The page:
• The game pieces and the game piece holding face of the scraper are magnetically attractive to one another. The game pieces may contain magnets while the game piece holding face may comprise a sheet of magnetically attractive metal such as, for example, iron. Alternatively, both the game pieces and the holding face may contain magnets, or the game pieces may contain a magnetically attractive metal while the holding face is composed of magnets.
  • The lip element of the scraper projects outwardly of the holding face for a height that is sufficient to physically engage the game pieces as the lip of the scraper is dragged across the surface of a game board upon which the pieces rest. Preferably, the height of the lip element above the holding face is greater than the thickness of at least one and preferably two of the pieces. Thus, when the outer edge of the lip element is engaged with and dragged across the surface of a game board in a direction such that the holding face projects ahead of the lip element, the pieces are trapped between the holder face and the lip element in stacks. The height of the stacks of game pieces is determined by the height of the lip element. For example, if the lip element is slightly higher than a stack of two game pieces, two such pieces will be in at least some of the stacks. The stacks will adhere to the holding face because of the mutual magnetic attraction between the pieces and the holding face.
  • Because the pieces are typically all game face up on the board at the end of a game, the pieces will all be oriented on the scraper with their back sides exposed. The game face sides will be toward the holding face. Turning the scraper over so that the holding face with the game pieces on it is upwards presents the game pieces in the proper position to start a new game. If playing of the game is to be discontinued, the scraper is simply placed in the container for the game with all of the pieces attached to it.
  • Where the container is formed by folding the game board and magnetically latching it according to the present invention, the scraper adds an additional measure of safety in that if rough handling of the folded board-container disengages the magnetic latches and opens the container, the game pieces will still be securely mounted to the scraper. Preferably, the holding face is of sufficient size to hold all of the game pieces associated with a particular game.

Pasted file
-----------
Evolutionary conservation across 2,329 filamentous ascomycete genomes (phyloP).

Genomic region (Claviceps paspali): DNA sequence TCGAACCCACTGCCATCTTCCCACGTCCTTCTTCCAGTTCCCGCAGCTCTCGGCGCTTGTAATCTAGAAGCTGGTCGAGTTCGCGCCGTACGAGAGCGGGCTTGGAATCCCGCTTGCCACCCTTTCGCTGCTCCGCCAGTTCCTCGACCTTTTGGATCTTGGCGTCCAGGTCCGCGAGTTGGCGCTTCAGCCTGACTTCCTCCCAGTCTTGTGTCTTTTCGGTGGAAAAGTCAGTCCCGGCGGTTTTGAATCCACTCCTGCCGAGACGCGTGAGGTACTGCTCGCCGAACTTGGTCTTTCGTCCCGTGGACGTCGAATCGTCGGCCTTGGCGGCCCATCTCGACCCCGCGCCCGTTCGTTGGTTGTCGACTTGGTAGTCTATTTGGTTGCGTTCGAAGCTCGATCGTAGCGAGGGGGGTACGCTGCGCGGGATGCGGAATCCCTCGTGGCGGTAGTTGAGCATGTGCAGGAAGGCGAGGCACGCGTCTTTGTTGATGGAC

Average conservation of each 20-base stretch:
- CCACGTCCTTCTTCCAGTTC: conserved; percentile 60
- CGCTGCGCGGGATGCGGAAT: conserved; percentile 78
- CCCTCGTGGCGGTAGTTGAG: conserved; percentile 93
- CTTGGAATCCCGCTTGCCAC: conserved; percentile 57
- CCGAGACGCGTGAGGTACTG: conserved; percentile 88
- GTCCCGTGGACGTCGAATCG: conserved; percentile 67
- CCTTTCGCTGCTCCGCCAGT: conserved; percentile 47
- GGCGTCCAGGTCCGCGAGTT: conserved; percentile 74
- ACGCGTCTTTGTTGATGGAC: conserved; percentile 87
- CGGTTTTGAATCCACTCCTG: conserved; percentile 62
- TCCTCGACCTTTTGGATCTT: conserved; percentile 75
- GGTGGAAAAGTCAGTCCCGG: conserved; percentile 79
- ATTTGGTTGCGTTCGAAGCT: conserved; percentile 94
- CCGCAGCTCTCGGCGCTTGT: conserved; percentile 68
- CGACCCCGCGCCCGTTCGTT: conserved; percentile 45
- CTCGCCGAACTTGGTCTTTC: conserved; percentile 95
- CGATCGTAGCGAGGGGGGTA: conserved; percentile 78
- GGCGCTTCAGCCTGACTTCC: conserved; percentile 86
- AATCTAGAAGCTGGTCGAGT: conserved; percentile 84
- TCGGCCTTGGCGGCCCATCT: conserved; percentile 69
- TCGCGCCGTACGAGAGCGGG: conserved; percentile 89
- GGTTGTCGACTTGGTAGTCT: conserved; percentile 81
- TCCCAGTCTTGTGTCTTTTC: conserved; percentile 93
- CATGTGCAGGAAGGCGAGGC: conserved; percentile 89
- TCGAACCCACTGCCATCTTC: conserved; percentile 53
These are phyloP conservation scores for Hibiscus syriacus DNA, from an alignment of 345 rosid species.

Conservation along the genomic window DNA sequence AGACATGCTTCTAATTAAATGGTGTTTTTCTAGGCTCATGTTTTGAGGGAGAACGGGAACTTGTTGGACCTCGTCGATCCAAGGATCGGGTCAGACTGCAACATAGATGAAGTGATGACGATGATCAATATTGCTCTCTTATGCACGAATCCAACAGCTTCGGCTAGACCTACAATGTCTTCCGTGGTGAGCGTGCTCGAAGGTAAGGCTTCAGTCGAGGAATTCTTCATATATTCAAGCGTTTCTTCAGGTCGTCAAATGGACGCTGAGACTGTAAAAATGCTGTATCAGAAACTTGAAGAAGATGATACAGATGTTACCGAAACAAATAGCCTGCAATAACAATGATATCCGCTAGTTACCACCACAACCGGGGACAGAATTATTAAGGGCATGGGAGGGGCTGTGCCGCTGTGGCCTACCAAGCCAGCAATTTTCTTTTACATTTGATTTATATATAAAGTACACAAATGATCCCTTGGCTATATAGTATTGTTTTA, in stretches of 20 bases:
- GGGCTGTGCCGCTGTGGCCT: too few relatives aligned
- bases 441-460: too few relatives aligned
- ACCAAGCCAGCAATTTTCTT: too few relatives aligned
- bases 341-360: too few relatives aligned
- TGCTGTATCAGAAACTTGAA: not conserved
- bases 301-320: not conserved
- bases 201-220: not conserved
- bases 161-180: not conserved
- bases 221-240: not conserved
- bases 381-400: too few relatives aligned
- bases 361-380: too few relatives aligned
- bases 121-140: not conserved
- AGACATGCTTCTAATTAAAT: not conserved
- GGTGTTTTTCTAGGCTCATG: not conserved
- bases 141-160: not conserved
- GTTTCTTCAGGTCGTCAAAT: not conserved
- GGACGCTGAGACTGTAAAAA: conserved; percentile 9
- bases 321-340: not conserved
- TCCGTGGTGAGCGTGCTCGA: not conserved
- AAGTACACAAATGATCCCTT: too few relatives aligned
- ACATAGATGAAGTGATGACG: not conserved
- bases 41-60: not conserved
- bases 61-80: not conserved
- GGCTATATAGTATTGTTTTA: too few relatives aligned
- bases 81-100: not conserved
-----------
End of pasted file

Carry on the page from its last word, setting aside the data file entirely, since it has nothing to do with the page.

• To acquaint persons skilled in the pertinent arts most closely related to the present invention, a preferred embodiment of a foldable game board and game piece scraper that illustrates a best mode now contemplated for putting the invention into practice is described herein by, and with reference to, the annexed drawings that form a part of the specification. The exemplary assembly is described in detail without attempting to show all of the various forms and modifications in which the invention might be embodied. As such, the embodiments shown and described herein are illustrative, and as will become apparent to those skilled in the arts, can be modified in numerous ways within the scope and spirit of the invention, the invention being measured by the appended claims and not by the details of the specification or drawings.
  • Other objects, advantages, and novel features of the present invention will become more fully apparent from the following detailed description of the invention when considered in conjunction with the accompanying drawings, or may be learned by the practice of the invention as set forth herein.
  • BRIEF DESCRIPTION OF THE DRAWINGS
  • The present invention provides its benefits across a broad spectrum of foldable game, puzzle, information presentation boards, or the like, and game piece and/or object scrapers. While the description which follows hereinafter is meant to be representative of a number of such applications, it is not exhaustive. As those skilled in the art will recognize, the basic apparatus taught herein can be readily adapted to many uses. This specification and the claims appended hereto should be accorded a breadth in keeping with the scope and spirit of the invention being disclosed despite what might appear to be limiting language imposed by the requirements of referring to the specific examples disclosed.
  • Referring particularly to the drawings for the purposes of illustrating the invention and its presently understood best mode only and not limitation:
  • FIG. 1 is a diagrammatic plan view of the game face side of a preferred embodiment of the invention.
  • FIG. 2 is a diagrammatic cross-sectional view taken along section 2-2 in FIG. 1.
  • FIG. 3 is a diagrammatic exploded view of the embodiment of FIG. 1 showing the various components of the single piece body separated from one another.